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Journalist discusses trade’s trends

John-Paul Witt | Friday, April 13, 2007

Despite a decline in the popularity of print and broadcast media, journalists will continue to be necessary – especially in light of the younger generation’s civic involvement – Judy Wood-ruff, senior correspondent on PBS’s “The News Hour with Jim Lehrer,” said Thursday.

Students, journalists and University dignitaries, including President Emeritus Father Theodore Hesburgh, filled the Carey Auditorium in the Hesburgh Library to hear her deliver the annual Red Smith journalism lecture, titled “Are Journalists Obsolete?”

Woodruff was not optimistic about the current state of journalism, noting that “every sector of journalism” – especially newspapers – is losing readers or viewers as corporate scrutiny increases and executives downsize news organizations to ensure they are profitable.

“The Tribune Company – owners of the Chicago Tribune and L.A. Times – may soon cease to exist as we know it,” she said, “One of the great newspaper chains, Knight Ridder, vanished last year when it was sold. It was profitable, but not profitable enough.”

Woodruff also said the major news networks need to increase the amount of resources they spend on their news coverage. There are only half as many foreign correspondents with CBS, NBC and ABC now as there were 10 years ago, despite the increased interdependence of the planet’s countries, she said.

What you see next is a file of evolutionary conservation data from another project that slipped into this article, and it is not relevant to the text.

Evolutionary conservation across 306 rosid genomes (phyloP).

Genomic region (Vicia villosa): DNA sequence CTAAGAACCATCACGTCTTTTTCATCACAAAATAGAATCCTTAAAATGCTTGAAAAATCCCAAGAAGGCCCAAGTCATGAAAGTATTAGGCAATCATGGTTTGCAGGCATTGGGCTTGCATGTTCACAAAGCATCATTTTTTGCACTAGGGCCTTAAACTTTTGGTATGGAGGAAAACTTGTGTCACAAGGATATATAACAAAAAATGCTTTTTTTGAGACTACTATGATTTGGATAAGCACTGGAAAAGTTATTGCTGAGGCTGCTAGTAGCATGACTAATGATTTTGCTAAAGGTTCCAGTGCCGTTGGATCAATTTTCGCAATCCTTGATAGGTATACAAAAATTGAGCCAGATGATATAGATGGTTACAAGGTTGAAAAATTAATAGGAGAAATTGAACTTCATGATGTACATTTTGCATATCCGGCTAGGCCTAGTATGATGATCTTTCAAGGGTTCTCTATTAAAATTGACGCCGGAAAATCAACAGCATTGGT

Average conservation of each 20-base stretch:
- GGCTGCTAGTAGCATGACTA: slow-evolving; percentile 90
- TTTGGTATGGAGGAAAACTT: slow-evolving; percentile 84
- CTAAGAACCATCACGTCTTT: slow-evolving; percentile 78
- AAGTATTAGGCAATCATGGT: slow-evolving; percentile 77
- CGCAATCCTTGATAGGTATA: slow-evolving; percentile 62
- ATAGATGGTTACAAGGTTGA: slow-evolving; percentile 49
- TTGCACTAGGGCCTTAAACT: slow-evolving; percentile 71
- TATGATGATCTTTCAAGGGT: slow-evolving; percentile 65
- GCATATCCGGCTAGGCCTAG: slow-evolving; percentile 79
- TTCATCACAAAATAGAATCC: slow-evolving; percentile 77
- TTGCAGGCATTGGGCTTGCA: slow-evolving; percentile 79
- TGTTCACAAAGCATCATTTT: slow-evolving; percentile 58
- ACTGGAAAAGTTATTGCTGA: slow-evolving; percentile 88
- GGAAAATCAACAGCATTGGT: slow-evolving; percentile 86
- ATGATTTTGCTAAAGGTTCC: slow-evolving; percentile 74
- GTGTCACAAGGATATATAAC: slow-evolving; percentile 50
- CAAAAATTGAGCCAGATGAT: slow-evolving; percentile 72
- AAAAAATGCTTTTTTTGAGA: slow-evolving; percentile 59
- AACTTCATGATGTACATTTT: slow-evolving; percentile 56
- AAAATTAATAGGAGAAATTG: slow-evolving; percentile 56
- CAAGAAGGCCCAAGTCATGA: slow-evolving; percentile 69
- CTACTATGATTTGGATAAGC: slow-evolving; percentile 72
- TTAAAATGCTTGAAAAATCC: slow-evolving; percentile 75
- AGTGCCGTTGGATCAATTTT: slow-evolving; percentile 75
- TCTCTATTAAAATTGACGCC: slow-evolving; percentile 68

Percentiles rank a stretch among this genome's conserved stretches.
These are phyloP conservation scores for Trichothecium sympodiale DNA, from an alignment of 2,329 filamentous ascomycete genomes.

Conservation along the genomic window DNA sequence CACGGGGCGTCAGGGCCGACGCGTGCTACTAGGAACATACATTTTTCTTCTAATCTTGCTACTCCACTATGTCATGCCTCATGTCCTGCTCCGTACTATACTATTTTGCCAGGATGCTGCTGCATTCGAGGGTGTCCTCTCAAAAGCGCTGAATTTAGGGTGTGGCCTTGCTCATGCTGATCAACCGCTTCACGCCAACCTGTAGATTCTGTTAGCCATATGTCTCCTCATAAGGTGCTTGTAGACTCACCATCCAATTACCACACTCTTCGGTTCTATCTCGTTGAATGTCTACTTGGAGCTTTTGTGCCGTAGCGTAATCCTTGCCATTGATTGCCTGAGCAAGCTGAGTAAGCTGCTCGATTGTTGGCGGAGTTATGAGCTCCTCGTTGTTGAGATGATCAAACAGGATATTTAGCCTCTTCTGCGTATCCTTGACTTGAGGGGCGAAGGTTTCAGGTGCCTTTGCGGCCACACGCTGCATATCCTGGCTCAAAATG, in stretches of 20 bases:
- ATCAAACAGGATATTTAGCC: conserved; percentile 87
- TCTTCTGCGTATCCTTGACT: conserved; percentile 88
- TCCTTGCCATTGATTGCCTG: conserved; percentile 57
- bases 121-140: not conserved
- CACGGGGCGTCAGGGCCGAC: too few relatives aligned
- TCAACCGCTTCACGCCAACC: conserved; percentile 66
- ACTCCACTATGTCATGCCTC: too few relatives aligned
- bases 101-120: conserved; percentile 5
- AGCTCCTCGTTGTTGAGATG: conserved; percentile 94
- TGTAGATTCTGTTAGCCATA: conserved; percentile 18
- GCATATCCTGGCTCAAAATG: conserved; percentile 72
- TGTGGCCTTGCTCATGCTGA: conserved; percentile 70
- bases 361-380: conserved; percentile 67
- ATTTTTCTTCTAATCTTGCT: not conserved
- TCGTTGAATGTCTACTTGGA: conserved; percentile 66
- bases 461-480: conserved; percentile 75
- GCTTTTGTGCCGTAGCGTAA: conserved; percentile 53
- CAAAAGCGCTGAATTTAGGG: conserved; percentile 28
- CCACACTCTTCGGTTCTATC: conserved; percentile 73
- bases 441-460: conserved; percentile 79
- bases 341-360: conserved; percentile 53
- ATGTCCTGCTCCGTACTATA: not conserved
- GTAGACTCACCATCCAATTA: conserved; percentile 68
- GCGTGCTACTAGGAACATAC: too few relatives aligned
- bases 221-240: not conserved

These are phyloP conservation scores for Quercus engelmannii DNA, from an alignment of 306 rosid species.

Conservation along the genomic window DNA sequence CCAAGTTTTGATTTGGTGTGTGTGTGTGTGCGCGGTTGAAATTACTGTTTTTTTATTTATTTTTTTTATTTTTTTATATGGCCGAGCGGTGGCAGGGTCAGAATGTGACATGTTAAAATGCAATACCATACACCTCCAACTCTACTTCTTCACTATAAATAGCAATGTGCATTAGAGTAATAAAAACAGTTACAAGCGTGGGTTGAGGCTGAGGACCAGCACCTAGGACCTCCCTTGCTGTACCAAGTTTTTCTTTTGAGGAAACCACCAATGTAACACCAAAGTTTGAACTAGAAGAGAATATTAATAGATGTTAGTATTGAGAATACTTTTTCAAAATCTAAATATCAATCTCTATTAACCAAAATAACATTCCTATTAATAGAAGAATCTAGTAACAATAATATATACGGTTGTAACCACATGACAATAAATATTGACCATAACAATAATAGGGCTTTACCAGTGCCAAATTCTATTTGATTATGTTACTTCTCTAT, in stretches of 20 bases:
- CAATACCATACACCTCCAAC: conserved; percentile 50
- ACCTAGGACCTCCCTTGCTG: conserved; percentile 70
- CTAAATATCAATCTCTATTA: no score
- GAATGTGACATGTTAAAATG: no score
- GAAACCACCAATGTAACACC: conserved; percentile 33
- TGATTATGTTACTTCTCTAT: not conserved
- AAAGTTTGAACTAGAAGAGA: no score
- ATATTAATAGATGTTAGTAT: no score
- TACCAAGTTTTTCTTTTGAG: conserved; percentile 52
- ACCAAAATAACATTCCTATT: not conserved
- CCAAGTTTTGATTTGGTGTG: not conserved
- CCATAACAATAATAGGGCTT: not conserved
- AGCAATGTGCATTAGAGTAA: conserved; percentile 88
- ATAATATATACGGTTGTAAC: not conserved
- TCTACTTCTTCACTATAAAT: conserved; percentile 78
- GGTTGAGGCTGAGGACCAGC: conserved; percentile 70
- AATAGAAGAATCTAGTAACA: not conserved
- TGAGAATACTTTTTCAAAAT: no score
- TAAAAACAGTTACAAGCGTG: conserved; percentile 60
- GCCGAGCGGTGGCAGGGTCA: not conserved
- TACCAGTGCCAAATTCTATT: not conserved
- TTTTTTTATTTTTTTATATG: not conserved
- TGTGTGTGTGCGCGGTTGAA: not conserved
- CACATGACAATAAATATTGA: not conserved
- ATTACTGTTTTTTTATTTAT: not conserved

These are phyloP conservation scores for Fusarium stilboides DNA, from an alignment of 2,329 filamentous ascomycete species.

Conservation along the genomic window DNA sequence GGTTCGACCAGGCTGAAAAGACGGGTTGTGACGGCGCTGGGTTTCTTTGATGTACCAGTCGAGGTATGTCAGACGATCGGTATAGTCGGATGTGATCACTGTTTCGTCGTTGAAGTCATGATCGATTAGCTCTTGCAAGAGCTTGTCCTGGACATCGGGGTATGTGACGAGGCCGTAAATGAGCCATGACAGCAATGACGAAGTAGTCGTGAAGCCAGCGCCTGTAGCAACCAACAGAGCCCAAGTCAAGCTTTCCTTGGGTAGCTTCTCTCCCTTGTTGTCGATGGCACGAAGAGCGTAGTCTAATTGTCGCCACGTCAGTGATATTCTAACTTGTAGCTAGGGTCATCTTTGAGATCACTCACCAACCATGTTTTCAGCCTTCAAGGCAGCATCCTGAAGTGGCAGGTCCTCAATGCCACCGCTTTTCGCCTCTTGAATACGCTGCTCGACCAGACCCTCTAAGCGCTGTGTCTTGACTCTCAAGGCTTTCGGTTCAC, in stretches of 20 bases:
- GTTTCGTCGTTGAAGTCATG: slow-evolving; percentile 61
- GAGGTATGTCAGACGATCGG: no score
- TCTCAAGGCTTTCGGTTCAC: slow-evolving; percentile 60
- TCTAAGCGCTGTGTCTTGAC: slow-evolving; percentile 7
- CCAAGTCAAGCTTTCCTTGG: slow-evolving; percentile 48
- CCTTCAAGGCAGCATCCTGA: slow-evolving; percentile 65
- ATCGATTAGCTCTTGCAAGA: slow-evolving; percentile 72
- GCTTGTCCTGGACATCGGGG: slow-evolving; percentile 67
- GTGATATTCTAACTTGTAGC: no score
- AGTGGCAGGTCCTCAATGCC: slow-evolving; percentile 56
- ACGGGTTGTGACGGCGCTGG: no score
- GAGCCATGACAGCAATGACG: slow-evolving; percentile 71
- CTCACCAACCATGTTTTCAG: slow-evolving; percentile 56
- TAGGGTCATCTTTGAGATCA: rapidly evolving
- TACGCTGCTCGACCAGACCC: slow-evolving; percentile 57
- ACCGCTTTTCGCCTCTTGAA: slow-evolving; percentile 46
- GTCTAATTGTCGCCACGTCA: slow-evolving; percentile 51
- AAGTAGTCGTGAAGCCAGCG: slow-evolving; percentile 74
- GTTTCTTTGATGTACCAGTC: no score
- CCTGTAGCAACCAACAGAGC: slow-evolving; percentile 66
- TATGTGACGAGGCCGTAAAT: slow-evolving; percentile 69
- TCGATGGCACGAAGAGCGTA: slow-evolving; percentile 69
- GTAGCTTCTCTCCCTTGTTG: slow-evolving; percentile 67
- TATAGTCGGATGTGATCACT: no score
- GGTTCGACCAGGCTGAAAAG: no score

“With September 11 there were countless stories on why we don’t understand the world, yet none of the major TV networks had a correspondent based in a majority Muslim country,” she said.

But Woodruff said she was encouraged about the future of American journalism through her participation in Generation Next, a documentary for which she interviewed 500 students in 29 cities.

She found that young people were “far more up on national and international events” than their parents and professors may think and that the younger generations are more likely to get their news from the Internet than other sources.

Students were also more likely to engage in volunteer work, she said, citing the 90 percent of the Notre Dame student body that is involved in service projects as “an example for young people across the country.”

Woodruff connected the students’ commitment to community involvement to the future of journalism, saying high-quality reporting goes hand-on-hand with the expectations of these readers.

“A generation that is this civic-minded will be more receptive to good journalism. Satisfying those minds requires good content and good journalism,” she said.

Woodruff also predicted that as the younger generations mature, there will be more demand for high-quality content, as opposed news sources like the Drudge Report that often provide “false” stories.

“Good content is not just content,” she said. “It requires thought, imagination and discussion and planning in the newsroom about what [journalists] should be covering.”